The disciplining role of repeated elections: some experimental evidence
AbstractThis paper reports on an experiment that studies the functioning of a political market. The formal model, on which the experiment is based, considers a situation wherein two candidates participate in a series of structurally identical elections. The model also incorporates and emphasizes an important informational asymmetry between voters and candidates: specifically, a candidate's diligence in office (i.e. the amount of effort expended) is unobserved by voters. How do subjects, voters and candidates, behave in the laboratory? My principal findings are twofold. First, given the institutional structure of repeated elections, voters have the ability to extract effort from candidates. However, candidates' effort level choices fall well short of the upper endpoint of the effort choice set. In other words, the electorate's ability to sanction candidates is not sufficient to eliminate the rents of office. Second, candidates' effort level choices are mostly consistent with incentives implicit in the elections set-up.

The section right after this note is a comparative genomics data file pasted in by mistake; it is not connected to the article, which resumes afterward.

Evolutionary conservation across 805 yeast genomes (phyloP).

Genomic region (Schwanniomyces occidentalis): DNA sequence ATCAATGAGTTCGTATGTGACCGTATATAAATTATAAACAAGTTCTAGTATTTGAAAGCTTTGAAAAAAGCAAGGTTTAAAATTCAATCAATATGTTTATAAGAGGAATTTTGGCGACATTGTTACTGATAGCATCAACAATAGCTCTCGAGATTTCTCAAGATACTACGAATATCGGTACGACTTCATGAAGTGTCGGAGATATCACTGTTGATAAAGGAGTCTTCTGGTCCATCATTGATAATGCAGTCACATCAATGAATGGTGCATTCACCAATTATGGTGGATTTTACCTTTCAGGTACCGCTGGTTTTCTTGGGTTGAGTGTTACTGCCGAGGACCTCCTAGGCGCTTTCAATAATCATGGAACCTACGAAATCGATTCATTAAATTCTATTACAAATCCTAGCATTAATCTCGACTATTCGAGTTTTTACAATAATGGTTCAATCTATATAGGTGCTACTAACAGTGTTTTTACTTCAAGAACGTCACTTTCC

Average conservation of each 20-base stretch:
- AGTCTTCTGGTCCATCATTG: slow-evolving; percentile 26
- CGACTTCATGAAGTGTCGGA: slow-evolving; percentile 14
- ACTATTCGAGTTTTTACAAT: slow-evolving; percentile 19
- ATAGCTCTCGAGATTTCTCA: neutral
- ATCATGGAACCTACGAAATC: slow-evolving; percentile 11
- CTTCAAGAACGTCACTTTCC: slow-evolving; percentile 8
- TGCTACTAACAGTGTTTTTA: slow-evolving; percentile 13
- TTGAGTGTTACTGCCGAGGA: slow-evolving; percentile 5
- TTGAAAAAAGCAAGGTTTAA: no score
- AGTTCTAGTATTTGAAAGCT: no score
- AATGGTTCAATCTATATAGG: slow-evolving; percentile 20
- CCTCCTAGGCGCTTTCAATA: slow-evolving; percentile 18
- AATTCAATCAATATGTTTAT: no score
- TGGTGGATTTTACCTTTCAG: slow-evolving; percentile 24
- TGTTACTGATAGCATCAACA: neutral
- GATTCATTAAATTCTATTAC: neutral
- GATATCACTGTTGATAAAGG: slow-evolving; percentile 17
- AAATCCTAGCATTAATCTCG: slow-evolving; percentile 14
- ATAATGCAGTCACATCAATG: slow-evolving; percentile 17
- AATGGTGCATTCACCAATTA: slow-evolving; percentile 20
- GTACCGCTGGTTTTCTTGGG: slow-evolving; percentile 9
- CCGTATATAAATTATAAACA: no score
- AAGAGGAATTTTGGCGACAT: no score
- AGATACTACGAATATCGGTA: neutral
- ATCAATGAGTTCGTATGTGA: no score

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Bibliographic InfoArticle provided by Taylor and Francis Journals in its journal New Zealand Economic Papers.
Volume (Year): 43 (2009)
Issue (Month): 2 ()
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